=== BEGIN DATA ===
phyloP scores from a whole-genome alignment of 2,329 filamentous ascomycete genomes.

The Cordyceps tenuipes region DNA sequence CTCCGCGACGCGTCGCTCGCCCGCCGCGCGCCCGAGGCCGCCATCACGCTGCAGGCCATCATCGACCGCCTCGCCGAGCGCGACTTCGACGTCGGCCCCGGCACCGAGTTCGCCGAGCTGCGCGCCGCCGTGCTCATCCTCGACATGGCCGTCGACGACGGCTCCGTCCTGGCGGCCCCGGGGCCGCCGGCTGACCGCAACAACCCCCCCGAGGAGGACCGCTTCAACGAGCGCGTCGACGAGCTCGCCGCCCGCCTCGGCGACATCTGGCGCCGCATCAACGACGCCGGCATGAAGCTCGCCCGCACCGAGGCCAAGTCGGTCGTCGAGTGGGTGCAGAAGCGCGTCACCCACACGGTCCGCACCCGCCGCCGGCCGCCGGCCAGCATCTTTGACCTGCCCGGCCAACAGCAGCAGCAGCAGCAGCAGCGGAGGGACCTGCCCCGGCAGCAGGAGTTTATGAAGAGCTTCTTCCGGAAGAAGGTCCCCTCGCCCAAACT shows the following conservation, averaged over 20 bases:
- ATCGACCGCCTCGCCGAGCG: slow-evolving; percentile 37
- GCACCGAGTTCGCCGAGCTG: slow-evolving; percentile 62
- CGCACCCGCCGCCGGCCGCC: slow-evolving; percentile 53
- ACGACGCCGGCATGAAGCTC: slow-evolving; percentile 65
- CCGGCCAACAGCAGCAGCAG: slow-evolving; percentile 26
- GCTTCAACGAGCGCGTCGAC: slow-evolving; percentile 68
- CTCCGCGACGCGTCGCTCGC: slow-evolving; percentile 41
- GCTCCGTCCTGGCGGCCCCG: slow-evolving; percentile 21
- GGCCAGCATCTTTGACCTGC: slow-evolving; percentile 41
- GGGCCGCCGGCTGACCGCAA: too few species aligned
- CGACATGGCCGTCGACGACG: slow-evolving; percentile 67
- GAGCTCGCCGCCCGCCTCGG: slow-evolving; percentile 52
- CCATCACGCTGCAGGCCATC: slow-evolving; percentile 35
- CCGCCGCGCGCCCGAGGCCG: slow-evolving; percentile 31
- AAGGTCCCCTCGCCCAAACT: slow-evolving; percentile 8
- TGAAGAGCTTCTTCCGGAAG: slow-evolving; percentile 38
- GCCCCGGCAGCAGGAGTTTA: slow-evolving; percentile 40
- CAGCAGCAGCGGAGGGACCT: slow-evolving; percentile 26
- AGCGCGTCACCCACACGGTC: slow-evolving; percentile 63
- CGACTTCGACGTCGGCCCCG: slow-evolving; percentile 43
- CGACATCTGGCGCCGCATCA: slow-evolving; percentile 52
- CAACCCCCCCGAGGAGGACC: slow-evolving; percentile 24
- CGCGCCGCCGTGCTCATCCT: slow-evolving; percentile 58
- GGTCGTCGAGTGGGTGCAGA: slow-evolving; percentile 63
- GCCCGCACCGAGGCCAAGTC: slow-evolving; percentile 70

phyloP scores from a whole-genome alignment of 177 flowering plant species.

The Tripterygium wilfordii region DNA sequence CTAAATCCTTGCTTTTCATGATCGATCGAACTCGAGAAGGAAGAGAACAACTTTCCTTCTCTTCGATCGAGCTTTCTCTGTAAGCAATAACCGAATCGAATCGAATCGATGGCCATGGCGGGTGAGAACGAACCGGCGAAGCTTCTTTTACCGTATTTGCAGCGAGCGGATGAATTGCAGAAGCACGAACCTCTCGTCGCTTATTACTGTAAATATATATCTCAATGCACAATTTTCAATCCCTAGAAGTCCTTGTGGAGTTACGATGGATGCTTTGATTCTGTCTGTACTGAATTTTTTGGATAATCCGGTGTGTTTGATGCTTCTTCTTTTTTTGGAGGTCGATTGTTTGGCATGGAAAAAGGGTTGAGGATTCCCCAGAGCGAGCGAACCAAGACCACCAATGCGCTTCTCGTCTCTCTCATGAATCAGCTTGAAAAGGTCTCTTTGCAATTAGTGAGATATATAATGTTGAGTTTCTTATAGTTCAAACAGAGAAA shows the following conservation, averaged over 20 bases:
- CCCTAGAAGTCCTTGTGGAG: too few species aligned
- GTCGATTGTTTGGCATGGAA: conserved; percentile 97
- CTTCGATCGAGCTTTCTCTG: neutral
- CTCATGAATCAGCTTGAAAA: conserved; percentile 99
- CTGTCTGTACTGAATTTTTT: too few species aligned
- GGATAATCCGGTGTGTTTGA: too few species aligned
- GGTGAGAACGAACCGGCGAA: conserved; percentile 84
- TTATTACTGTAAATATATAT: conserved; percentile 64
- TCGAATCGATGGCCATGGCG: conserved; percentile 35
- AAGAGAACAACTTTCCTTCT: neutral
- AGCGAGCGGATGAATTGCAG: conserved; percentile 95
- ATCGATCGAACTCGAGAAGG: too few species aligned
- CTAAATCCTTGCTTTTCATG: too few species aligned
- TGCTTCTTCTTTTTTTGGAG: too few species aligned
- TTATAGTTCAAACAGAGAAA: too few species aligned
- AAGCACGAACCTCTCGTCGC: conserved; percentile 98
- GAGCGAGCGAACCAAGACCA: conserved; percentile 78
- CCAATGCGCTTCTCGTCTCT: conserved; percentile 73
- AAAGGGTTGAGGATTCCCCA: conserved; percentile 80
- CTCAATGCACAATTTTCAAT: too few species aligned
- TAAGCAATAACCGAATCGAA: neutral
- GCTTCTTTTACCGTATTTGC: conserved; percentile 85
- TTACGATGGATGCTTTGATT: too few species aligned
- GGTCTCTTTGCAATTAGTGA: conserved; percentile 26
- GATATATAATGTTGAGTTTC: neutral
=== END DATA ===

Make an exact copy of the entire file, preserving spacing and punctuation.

phyloP scores from a whole-genome alignment of 2,329 filamentous ascomycete genomes.

The Cordyceps tenuipes region DNA sequence CTCCGCGACGCGTCGCTCGCCCGCCGCGCGCCCGAGGCCGCCATCACGCTGCAGGCCATCATCGACCGCCTCGCCGAGCGCGACTTCGACGTCGGCCCCGGCACCGAGTTCGCCGAGCTGCGCGCCGCCGTGCTCATCCTCGACATGGCCGTCGACGACGGCTCCGTCCTGGCGGCCCCGGGGCCGCCGGCTGACCGCAACAACCCCCCCGAGGAGGACCGCTTCAACGAGCGCGTCGACGAGCTCGCCGCCCGCCTCGGCGACATCTGGCGCCGCATCAACGACGCCGGCATGAAGCTCGCCCGCACCGAGGCCAAGTCGGTCGTCGAGTGGGTGCAGAAGCGCGTCACCCACACGGTCCGCACCCGCCGCCGGCCGCCGGCCAGCATCTTTGACCTGCCCGGCCAACAGCAGCAGCAGCAGCAGCAGCGGAGGGACCTGCCCCGGCAGCAGGAGTTTATGAAGAGCTTCTTCCGGAAGAAGGTCCCCTCGCCCAAACT shows the following conservation, averaged over 20 bases:
- ATCGACCGCCTCGCCGAGCG: slow-evolving; percentile 37
- GCACCGAGTTCGCCGAGCTG: slow-evolving; percentile 62
- CGCACCCGCCGCCGGCCGCC: slow-evolving; percentile 53
- ACGACGCCGGCATGAAGCTC: slow-evolving; percentile 65
- CCGGCCAACAGCAGCAGCAG: slow-evolving; percentile 26
- GCTTCAACGAGCGCGTCGAC: slow-evolving; percentile 68
- CTCCGCGACGCGTCGCTCGC: slow-evolving; percentile 41
- GCTCCGTCCTGGCGGCCCCG: slow-evolving; percentile 21
- GGCCAGCATCTTTGACCTGC: slow-evolving; percentile 41
- GGGCCGCCGGCTGACCGCAA: too few species aligned
- CGACATGGCCGTCGACGACG: slow-evolving; percentile 67
- GAGCTCGCCGCCCGCCTCGG: slow-evolving; percentile 52
- CCATCACGCTGCAGGCCATC: slow-evolving; percentile 35
- CCGCCGCGCGCCCGAGGCCG: slow-evolving; percentile 31
- AAGGTCCCCTCGCCCAAACT: slow-evolving; percentile 8
- TGAAGAGCTTCTTCCGGAAG: slow-evolving; percentile 38
- GCCCCGGCAGCAGGAGTTTA: slow-evolving; percentile 40
- CAGCAGCAGCGGAGGGACCT: slow-evolving; percentile 26
- AGCGCGTCACCCACACGGTC: slow-evolving; percentile 63
- CGACTTCGACGTCGGCCCCG: slow-evolving; percentile 43
- CGACATCTGGCGCCGCATCA: slow-evolving; percentile 52
- CAACCCCCCCGAGGAGGACC: slow-evolving; percentile 24
- CGCGCCGCCGTGCTCATCCT: slow-evolving; percentile 58
- GGTCGTCGAGTGGGTGCAGA: slow-evolving; percentile 63
- GCCCGCACCGAGGCCAAGTC: slow-evolving; percentile 70

phyloP scores from a whole-genome alignment of 177 flowering plant species.

The Tripterygium wilfordii region DNA sequence CTAAATCCTTGCTTTTCATGATCGATCGAACTCGAGAAGGAAGAGAACAACTTTCCTTCTCTTCGATCGAGCTTTCTCTGTAAGCAATAACCGAATCGAATCGAATCGATGGCCATGGCGGGTGAGAACGAACCGGCGAAGCTTCTTTTACCGTATTTGCAGCGAGCGGATGAATTGCAGAAGCACGAACCTCTCGTCGCTTATTACTGTAAATATATATCTCAATGCACAATTTTCAATCCCTAGAAGTCCTTGTGGAGTTACGATGGATGCTTTGATTCTGTCTGTACTGAATTTTTTGGATAATCCGGTGTGTTTGATGCTTCTTCTTTTTTTGGAGGTCGATTGTTTGGCATGGAAAAAGGGTTGAGGATTCCCCAGAGCGAGCGAACCAAGACCACCAATGCGCTTCTCGTCTCTCTCATGAATCAGCTTGAAAAGGTCTCTTTGCAATTAGTGAGATATATAATGTTGAGTTTCTTATAGTTCAAACAGAGAAA shows the following conservation, averaged over 20 bases:
- CCCTAGAAGTCCTTGTGGAG: too few species aligned
- GTCGATTGTTTGGCATGGAA: conserved; percentile 97
- CTTCGATCGAGCTTTCTCTG: neutral
- CTCATGAATCAGCTTGAAAA: conserved; percentile 99
- CTGTCTGTACTGAATTTTTT: too few species aligned
- GGATAATCCGGTGTGTTTGA: too few species aligned
- GGTGAGAACGAACCGGCGAA: conserved; percentile 84
- TTATTACTGTAAATATATAT: conserved; percentile 64
- TCGAATCGATGGCCATGGCG: conserved; percentile 35
- AAGAGAACAACTTTCCTTCT: neutral
- AGCGAGCGGATGAATTGCAG: conserved; percentile 95
- ATCGATCGAACTCGAGAAGG: too few species aligned
- CTAAATCCTTGCTTTTCATG: too few species aligned
- TGCTTCTTCTTTTTTTGGAG: too few species aligned
- TTATAGTTCAAACAGAGAAA: too few species aligned
- AAGCACGAACCTCTCGTCGC: conserved; percentile 98
- GAGCGAGCGAACCAAGACCA: conserved; percentile 78
- CCAATGCGCTTCTCGTCTCT: conserved; percentile 73
- AAAGGGTTGAGGATTCCCCA: conserved; percentile 80
- CTCAATGCACAATTTTCAAT: too few species aligned
- TAAGCAATAACCGAATCGAA: neutral
- GCTTCTTTTACCGTATTTGC: conserved; percentile 85
- TTACGATGGATGCTTTGATT: too few species aligned
- GGTCTCTTTGCAATTAGTGA: conserved; percentile 26
- GATATATAATGTTGAGTTTC: neutral